Claus Jørgensen, head of the DCCTC project, says that the original app was downloaded about 40,000 times and that when the app was overwritten, “officially yesterday”, they still had “between 500-1,000 scans per month” for the Danish app.

He says he believes the app “has raised awareness among consumers and companies. Unfortunately, companies chose to answer ‘around’ the app, so that the consumer received the answer, but the answer was not stored in our database for the benefit of other consumers scanning the same product”.

This was the reason for the development of the app Europe-wide, says Jørgensen: “The companies will now face many requests and it will be easier for them to put the data in the database than answering each person individually.”

At least 3 million European consumers are expected to download the new app, although potentially half a billion could do so. AskReach say that 13,460 have downloaded the app for Android and iOS in Sweden since it was launched there two months ago, but it has not been heavily promoted because they want to make improvements first.

Note that the app is not available for the UK – and whether it will eventually be available with Brexit about to happen is an interesting question.

A shorter version of this appeared today on the ENDS Europe website.

It’s that time of year again. New Year’s Eve is approaching and in many countries fireworks are set off, either as organized displays by councils or by individuals. In Iceland, for example, the bulk of the funds from the country’s search and rescue service is provided by firework sales between 28 December and 6 January.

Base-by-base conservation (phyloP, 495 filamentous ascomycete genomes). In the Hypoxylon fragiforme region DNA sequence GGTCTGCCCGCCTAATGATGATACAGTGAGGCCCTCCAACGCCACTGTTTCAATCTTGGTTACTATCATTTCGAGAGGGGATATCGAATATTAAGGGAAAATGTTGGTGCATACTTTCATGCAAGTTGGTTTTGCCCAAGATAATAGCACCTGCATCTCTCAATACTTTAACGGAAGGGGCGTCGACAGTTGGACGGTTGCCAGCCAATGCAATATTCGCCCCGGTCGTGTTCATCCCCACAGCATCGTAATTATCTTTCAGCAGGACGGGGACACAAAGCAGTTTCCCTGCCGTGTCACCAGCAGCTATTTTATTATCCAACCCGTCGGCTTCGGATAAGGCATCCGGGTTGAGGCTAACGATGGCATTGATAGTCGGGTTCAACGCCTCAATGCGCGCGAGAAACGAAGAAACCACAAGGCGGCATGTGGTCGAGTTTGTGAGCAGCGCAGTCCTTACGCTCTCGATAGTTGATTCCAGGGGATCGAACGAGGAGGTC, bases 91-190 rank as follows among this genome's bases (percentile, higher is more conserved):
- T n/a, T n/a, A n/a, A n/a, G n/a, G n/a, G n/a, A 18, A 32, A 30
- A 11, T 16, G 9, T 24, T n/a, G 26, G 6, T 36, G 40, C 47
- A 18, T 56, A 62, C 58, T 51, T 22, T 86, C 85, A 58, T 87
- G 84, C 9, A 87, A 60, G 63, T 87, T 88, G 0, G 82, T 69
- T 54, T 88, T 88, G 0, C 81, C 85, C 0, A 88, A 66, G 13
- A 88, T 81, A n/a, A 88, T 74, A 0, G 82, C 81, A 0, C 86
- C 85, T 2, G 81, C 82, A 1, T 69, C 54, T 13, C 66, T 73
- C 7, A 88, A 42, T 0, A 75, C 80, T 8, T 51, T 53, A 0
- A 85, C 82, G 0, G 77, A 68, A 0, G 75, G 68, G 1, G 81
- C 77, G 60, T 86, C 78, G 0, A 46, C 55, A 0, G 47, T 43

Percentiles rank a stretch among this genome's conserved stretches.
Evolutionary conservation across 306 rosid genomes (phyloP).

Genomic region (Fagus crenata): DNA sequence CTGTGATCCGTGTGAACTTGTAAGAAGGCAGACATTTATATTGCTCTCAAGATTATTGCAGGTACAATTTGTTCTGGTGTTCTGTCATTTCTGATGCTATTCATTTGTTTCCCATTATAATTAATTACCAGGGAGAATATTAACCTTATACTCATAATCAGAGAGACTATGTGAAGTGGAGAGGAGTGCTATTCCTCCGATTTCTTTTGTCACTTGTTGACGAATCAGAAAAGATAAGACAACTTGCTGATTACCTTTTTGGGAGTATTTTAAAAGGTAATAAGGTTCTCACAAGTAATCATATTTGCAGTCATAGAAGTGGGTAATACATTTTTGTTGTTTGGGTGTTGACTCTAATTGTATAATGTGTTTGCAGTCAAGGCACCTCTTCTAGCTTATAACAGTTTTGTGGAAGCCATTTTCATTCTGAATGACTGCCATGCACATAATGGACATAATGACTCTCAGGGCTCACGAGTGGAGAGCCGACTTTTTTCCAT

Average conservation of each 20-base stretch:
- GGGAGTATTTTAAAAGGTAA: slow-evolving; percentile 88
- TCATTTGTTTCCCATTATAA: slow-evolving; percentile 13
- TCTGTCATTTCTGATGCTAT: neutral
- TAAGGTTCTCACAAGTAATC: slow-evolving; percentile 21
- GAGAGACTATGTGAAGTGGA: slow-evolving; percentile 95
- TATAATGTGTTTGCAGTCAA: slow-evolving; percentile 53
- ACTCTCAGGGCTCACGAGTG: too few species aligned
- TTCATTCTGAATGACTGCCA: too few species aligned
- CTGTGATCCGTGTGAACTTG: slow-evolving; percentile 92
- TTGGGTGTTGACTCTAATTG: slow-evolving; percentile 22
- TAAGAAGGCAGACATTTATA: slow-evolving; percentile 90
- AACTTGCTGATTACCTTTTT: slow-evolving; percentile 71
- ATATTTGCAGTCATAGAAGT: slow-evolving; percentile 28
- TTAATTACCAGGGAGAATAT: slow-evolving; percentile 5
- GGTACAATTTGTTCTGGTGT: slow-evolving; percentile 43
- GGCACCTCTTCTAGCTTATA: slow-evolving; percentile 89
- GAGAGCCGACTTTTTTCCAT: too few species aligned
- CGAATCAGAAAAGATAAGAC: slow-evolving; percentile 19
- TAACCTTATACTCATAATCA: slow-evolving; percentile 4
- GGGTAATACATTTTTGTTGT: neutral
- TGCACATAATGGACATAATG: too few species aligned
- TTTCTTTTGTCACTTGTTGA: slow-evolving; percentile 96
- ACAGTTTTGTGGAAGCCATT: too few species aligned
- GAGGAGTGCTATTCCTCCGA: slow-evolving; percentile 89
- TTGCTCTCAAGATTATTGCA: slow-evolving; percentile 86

Fireworks are visually spectacular but have a drawback: when the weather is favourable for people to set them off, i.e. no wind or rain, the result can be a firework smog that is debilitating to people with asthma and breathing difficulties and can hang over a city for up to 12 hours, peaking in the first hour after midnight.

Iceland’s Environment Agency produced a report (in Icelandic) on air pollution from fireworks earlier this year. Although the only fireworks that may be sold are those that carry a CE quality label, this does not seem to cover the levels of arsenic, lead and other heavy metals, traces of which can be found in the particulate matter that often hangs over cities in the early hours of New Year.

Despite calls for limits on fireworks that may be sold to individuals in Iceland and other ways of funding the rescue services other than by fireworks, the Icelandic tourist industry has said that many tourists come to Iceland for New Year specifically to see the fireworks, and thus there should be no change to the traditional fireworks celebrations.

Over to Australia, where the traditional fireworks display over Sydney harbour is being questioned this year due to fire danger – Sydney is surrounded by fires and air quality is abysmal – the authorities are determined to go ahead, again partly due to pressure from the tourist industry.

Total madness.

Every year has four seasons: spring, summer, autumn and winter. And houses, machines, equipment and the like should be designed to withstand/operate in all conditions.

This doesn’t seem to be the case for PCC Bakki Silicon, who run the silicon metal smelter at Bakki in the north of Iceland. Last winter – during their first year of operation – they said that the wintry weather was causing them problems, and now it’s happening again.

Earlier this week, Iceland suffered severe storms, the severity varying depending on location. Electricity was cut off in many parts of the north, including at the silicon smelter at Bakki. Initially the electricity supply was disrupted for about eight hours before being reconnected. However, other than news of the supply problem (which appears to have come from the electricity transmission company rather than PCC) there was no news of how the lack of electricity was affecting the smelter.